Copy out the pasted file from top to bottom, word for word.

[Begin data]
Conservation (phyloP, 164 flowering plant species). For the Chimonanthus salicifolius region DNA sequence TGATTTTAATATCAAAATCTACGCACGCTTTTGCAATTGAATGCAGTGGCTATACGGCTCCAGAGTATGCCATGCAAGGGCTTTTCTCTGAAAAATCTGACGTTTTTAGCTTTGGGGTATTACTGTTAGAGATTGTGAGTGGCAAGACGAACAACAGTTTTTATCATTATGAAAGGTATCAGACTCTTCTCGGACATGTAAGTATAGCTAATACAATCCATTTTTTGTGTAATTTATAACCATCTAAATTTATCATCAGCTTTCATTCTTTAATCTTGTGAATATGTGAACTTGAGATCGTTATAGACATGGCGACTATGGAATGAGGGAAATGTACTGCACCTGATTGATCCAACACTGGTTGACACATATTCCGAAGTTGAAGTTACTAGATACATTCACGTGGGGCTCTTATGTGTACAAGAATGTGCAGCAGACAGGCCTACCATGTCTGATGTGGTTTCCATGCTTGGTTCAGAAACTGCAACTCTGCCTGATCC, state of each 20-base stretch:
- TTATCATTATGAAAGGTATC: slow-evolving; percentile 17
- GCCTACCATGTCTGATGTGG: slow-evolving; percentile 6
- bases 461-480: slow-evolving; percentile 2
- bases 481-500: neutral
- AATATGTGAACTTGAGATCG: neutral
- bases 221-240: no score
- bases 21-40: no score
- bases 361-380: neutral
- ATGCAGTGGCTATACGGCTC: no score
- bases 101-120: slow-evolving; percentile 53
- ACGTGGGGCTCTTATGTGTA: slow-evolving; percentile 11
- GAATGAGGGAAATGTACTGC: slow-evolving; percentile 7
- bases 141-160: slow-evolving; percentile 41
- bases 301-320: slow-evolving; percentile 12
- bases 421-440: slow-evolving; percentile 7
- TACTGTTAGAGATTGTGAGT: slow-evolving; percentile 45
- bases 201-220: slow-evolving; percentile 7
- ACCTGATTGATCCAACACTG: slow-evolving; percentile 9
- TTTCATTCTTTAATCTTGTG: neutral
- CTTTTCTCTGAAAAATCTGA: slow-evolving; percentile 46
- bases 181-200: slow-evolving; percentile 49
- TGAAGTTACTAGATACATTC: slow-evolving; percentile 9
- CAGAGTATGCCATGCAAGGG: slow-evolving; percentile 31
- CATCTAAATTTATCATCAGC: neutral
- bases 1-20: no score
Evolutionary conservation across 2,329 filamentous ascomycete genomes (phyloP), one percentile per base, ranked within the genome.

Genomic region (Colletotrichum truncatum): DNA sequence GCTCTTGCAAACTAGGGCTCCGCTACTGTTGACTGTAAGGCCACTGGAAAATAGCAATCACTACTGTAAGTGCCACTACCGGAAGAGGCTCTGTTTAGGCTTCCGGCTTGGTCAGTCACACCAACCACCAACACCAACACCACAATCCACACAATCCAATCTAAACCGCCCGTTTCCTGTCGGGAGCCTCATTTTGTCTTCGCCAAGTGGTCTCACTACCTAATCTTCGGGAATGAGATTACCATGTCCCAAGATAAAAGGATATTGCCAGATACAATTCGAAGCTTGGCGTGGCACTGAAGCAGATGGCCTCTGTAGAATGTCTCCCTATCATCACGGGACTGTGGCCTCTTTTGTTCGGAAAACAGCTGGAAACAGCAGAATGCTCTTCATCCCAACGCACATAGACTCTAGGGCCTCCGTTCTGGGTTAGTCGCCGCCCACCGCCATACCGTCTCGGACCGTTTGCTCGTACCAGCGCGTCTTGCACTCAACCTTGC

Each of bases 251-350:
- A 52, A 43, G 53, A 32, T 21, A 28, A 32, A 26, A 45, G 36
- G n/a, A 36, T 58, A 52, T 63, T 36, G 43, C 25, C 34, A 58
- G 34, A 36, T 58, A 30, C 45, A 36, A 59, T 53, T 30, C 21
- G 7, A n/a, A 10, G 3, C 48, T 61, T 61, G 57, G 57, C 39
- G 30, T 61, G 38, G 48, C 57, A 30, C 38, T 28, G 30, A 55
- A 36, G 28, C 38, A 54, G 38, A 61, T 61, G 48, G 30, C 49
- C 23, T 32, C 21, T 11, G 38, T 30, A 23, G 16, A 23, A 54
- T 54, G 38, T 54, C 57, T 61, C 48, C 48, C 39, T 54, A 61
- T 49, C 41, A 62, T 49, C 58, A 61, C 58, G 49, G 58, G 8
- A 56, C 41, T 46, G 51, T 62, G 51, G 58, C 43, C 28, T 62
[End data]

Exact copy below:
Conservation (phyloP, 164 flowering plant species). For the Chimonanthus salicifolius region DNA sequence TGATTTTAATATCAAAATCTACGCACGCTTTTGCAATTGAATGCAGTGGCTATACGGCTCCAGAGTATGCCATGCAAGGGCTTTTCTCTGAAAAATCTGACGTTTTTAGCTTTGGGGTATTACTGTTAGAGATTGTGAGTGGCAAGACGAACAACAGTTTTTATCATTATGAAAGGTATCAGACTCTTCTCGGACATGTAAGTATAGCTAATACAATCCATTTTTTGTGTAATTTATAACCATCTAAATTTATCATCAGCTTTCATTCTTTAATCTTGTGAATATGTGAACTTGAGATCGTTATAGACATGGCGACTATGGAATGAGGGAAATGTACTGCACCTGATTGATCCAACACTGGTTGACACATATTCCGAAGTTGAAGTTACTAGATACATTCACGTGGGGCTCTTATGTGTACAAGAATGTGCAGCAGACAGGCCTACCATGTCTGATGTGGTTTCCATGCTTGGTTCAGAAACTGCAACTCTGCCTGATCC, state of each 20-base stretch:
- TTATCATTATGAAAGGTATC: slow-evolving; percentile 17
- GCCTACCATGTCTGATGTGG: slow-evolving; percentile 6
- bases 461-480: slow-evolving; percentile 2
- bases 481-500: neutral
- AATATGTGAACTTGAGATCG: neutral
- bases 221-240: no score
- bases 21-40: no score
- bases 361-380: neutral
- ATGCAGTGGCTATACGGCTC: no score
- bases 101-120: slow-evolving; percentile 53
- ACGTGGGGCTCTTATGTGTA: slow-evolving; percentile 11
- GAATGAGGGAAATGTACTGC: slow-evolving; percentile 7
- bases 141-160: slow-evolving; percentile 41
- bases 301-320: slow-evolving; percentile 12
- bases 421-440: slow-evolving; percentile 7
- TACTGTTAGAGATTGTGAGT: slow-evolving; percentile 45
- bases 201-220: slow-evolving; percentile 7
- ACCTGATTGATCCAACACTG: slow-evolving; percentile 9
- TTTCATTCTTTAATCTTGTG: neutral
- CTTTTCTCTGAAAAATCTGA: slow-evolving; percentile 46
- bases 181-200: slow-evolving; percentile 49
- TGAAGTTACTAGATACATTC: slow-evolving; percentile 9
- CAGAGTATGCCATGCAAGGG: slow-evolving; percentile 31
- CATCTAAATTTATCATCAGC: neutral
- bases 1-20: no score
Evolutionary conservation across 2,329 filamentous ascomycete genomes (phyloP), one percentile per base, ranked within the genome.

Genomic region (Colletotrichum truncatum): DNA sequence GCTCTTGCAAACTAGGGCTCCGCTACTGTTGACTGTAAGGCCACTGGAAAATAGCAATCACTACTGTAAGTGCCACTACCGGAAGAGGCTCTGTTTAGGCTTCCGGCTTGGTCAGTCACACCAACCACCAACACCAACACCACAATCCACACAATCCAATCTAAACCGCCCGTTTCCTGTCGGGAGCCTCATTTTGTCTTCGCCAAGTGGTCTCACTACCTAATCTTCGGGAATGAGATTACCATGTCCCAAGATAAAAGGATATTGCCAGATACAATTCGAAGCTTGGCGTGGCACTGAAGCAGATGGCCTCTGTAGAATGTCTCCCTATCATCACGGGACTGTGGCCTCTTTTGTTCGGAAAACAGCTGGAAACAGCAGAATGCTCTTCATCCCAACGCACATAGACTCTAGGGCCTCCGTTCTGGGTTAGTCGCCGCCCACCGCCATACCGTCTCGGACCGTTTGCTCGTACCAGCGCGTCTTGCACTCAACCTTGC

Each of bases 251-350:
- A 52, A 43, G 53, A 32, T 21, A 28, A 32, A 26, A 45, G 36
- G n/a, A 36, T 58, A 52, T 63, T 36, G 43, C 25, C 34, A 58
- G 34, A 36, T 58, A 30, C 45, A 36, A 59, T 53, T 30, C 21
- G 7, A n/a, A 10, G 3, C 48, T 61, T 61, G 57, G 57, C 39
- G 30, T 61, G 38, G 48, C 57, A 30, C 38, T 28, G 30, A 55
- A 36, G 28, C 38, A 54, G 38, A 61, T 61, G 48, G 30, C 49
- C 23, T 32, C 21, T 11, G 38, T 30, A 23, G 16, A 23, A 54
- T 54, G 38, T 54, C 57, T 61, C 48, C 48, C 39, T 54, A 61
- T 49, C 41, A 62, T 49, C 58, A 61, C 58, G 49, G 58, G 8
- A 56, C 41, T 46, G 51, T 62, G 51, G 58, C 43, C 28, T 62